He has been a good mate and a loyal companion. Following me around like a shadow and sitting by my side each morning and night.
This is a recent resource I have shared on Twitter that has proven really useful and very popular with educators. Thanks to Rebecca Alber and Edutopia for sharing/creating the original.
You should complement this with some of the following great resources on questioning in the classroom.
- 26 Questions You Could Use Instead from Max Ray that focuses on the types of questions you could use in the Maths classroom.
- Top Ten Questioning Strategies from Alex Quigley is a great read and has some lovely ideas for immediate use in the classroom.
- Encourage students’ higher order questioning from our very own NoTosh Lab, which provides a simple download for a higher order questioning cube.
Are spammers finding new ways to hack into our social media accounts?
A Google algorithm can nearly perfectly decipher CAPTCHA codes online.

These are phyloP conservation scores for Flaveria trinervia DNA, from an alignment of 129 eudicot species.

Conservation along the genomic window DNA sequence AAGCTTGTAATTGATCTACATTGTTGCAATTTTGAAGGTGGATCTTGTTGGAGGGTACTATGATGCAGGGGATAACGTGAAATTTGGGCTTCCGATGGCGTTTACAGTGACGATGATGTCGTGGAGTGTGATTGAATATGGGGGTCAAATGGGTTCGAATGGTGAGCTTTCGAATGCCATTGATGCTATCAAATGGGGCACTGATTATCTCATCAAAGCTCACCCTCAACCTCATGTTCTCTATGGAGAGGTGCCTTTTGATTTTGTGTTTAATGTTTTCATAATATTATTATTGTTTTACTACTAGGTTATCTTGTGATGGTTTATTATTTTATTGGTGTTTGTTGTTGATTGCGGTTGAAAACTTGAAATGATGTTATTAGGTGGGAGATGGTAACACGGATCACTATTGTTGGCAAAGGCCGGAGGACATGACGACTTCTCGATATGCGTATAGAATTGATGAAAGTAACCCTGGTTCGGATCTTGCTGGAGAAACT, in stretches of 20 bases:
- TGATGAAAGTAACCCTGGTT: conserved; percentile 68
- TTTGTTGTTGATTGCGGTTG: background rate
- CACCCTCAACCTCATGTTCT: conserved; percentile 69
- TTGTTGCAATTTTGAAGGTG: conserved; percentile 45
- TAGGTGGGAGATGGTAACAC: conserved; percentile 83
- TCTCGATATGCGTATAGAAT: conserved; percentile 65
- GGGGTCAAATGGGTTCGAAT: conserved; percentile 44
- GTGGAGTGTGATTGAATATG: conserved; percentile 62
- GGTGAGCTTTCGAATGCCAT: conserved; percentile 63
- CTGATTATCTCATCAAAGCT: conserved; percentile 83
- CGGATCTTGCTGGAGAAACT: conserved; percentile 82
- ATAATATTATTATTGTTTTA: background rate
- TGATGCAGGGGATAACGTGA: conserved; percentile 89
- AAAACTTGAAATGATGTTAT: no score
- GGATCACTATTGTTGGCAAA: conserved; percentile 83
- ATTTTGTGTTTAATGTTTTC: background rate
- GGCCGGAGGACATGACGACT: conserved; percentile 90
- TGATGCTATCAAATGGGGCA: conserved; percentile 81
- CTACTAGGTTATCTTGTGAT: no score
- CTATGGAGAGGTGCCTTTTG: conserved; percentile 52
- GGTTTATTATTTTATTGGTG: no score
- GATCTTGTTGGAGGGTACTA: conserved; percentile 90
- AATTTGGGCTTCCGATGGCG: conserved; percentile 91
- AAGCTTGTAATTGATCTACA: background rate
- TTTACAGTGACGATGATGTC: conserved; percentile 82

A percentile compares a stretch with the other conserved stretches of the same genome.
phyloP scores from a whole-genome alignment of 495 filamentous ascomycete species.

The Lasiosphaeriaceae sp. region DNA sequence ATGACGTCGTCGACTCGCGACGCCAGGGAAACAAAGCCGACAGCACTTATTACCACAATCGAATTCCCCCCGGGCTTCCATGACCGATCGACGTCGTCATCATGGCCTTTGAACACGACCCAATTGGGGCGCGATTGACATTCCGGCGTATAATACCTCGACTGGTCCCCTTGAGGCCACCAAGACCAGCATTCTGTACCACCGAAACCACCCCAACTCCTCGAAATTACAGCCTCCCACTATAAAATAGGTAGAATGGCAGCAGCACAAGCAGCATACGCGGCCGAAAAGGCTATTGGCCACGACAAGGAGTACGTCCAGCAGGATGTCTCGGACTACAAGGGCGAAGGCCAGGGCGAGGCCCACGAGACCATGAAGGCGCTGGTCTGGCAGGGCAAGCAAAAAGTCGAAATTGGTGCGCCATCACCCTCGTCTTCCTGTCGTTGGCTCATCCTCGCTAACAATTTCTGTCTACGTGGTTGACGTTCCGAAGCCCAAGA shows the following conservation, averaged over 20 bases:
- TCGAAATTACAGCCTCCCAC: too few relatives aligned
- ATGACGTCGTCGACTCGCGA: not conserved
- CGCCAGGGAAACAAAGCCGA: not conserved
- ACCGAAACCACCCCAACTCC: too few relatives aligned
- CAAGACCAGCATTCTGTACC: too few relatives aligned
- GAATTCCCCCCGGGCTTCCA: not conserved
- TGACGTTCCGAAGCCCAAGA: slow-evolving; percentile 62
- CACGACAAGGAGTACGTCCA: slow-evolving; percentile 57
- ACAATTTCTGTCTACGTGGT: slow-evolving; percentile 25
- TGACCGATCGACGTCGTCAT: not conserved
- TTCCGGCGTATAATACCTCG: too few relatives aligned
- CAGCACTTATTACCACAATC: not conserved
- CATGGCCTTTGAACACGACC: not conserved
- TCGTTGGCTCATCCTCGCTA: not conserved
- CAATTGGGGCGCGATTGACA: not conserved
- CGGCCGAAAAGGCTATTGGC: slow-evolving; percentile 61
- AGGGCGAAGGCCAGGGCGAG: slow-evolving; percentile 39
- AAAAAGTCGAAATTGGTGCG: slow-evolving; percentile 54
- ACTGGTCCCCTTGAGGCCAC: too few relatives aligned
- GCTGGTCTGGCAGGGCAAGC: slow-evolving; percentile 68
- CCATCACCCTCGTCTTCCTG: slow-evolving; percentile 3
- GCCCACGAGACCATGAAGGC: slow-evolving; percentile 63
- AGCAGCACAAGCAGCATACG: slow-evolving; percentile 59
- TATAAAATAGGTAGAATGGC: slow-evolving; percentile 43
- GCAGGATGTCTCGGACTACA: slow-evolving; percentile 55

Jerry Blumengarten @cybraryman1 talks with Vicki Davis about using technology in the classrooms. He asserts he would connect students with any technological tool he could, and finds embedding technology in learning is important to today’s teachers. He talks about the Genius Hour, the flipped classroom, and the maker movement.
Despite being a retired educator, Jerry never stops learning.
He recommends these hashtags:
And Twitter tools
He recommends teachers try out the learning resources on his site
-> Cybrary Man’s Educational Web Sites. He emphasizes that students should see us learning – that is crucial for teaching and coaching.Every Classroom Matters Show #54: Jerry Blumengarten